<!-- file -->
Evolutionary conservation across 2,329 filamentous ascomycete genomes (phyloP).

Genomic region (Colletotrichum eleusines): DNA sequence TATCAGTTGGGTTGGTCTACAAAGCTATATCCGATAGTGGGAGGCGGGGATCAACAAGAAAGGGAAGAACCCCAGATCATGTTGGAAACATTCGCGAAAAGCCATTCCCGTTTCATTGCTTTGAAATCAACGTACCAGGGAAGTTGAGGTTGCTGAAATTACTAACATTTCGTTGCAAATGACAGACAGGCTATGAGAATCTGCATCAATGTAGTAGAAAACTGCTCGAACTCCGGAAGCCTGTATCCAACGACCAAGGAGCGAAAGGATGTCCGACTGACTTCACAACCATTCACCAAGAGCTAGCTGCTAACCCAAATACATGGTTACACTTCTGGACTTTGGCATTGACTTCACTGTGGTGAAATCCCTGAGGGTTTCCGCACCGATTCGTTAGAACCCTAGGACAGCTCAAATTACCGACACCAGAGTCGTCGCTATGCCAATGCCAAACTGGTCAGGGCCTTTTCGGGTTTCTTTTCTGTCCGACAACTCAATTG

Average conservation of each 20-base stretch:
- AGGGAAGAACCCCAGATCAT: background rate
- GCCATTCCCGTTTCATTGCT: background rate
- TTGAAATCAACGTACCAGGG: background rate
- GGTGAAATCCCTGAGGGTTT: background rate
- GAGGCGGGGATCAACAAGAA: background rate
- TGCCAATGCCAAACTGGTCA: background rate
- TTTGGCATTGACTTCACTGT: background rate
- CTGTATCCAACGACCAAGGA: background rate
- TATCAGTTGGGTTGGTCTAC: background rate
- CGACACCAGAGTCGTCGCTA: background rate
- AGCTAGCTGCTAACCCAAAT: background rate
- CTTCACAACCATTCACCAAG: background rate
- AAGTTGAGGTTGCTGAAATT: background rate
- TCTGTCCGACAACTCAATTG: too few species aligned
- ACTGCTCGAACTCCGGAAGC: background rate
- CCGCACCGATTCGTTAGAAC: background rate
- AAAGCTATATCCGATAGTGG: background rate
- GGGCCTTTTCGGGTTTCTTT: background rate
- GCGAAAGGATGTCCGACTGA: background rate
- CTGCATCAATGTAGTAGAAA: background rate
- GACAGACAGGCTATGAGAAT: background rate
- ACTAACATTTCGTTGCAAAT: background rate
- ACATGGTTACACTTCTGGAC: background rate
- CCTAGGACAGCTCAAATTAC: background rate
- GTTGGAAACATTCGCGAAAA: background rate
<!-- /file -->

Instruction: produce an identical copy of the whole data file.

Evolutionary conservation across 2,329 filamentous ascomycete genomes (phyloP).

Genomic region (Colletotrichum eleusines): DNA sequence TATCAGTTGGGTTGGTCTACAAAGCTATATCCGATAGTGGGAGGCGGGGATCAACAAGAAAGGGAAGAACCCCAGATCATGTTGGAAACATTCGCGAAAAGCCATTCCCGTTTCATTGCTTTGAAATCAACGTACCAGGGAAGTTGAGGTTGCTGAAATTACTAACATTTCGTTGCAAATGACAGACAGGCTATGAGAATCTGCATCAATGTAGTAGAAAACTGCTCGAACTCCGGAAGCCTGTATCCAACGACCAAGGAGCGAAAGGATGTCCGACTGACTTCACAACCATTCACCAAGAGCTAGCTGCTAACCCAAATACATGGTTACACTTCTGGACTTTGGCATTGACTTCACTGTGGTGAAATCCCTGAGGGTTTCCGCACCGATTCGTTAGAACCCTAGGACAGCTCAAATTACCGACACCAGAGTCGTCGCTATGCCAATGCCAAACTGGTCAGGGCCTTTTCGGGTTTCTTTTCTGTCCGACAACTCAATTG

Average conservation of each 20-base stretch:
- AGGGAAGAACCCCAGATCAT: background rate
- GCCATTCCCGTTTCATTGCT: background rate
- TTGAAATCAACGTACCAGGG: background rate
- GGTGAAATCCCTGAGGGTTT: background rate
- GAGGCGGGGATCAACAAGAA: background rate
- TGCCAATGCCAAACTGGTCA: background rate
- TTTGGCATTGACTTCACTGT: background rate
- CTGTATCCAACGACCAAGGA: background rate
- TATCAGTTGGGTTGGTCTAC: background rate
- CGACACCAGAGTCGTCGCTA: background rate
- AGCTAGCTGCTAACCCAAAT: background rate
- CTTCACAACCATTCACCAAG: background rate
- AAGTTGAGGTTGCTGAAATT: background rate
- TCTGTCCGACAACTCAATTG: too few species aligned
- ACTGCTCGAACTCCGGAAGC: background rate
- CCGCACCGATTCGTTAGAAC: background rate
- AAAGCTATATCCGATAGTGG: background rate
- GGGCCTTTTCGGGTTTCTTT: background rate
- GCGAAAGGATGTCCGACTGA: background rate
- CTGCATCAATGTAGTAGAAA: background rate
- GACAGACAGGCTATGAGAAT: background rate
- ACTAACATTTCGTTGCAAAT: background rate
- ACATGGTTACACTTCTGGAC: background rate
- CCTAGGACAGCTCAAATTAC: background rate
- GTTGGAAACATTCGCGAAAA: background rate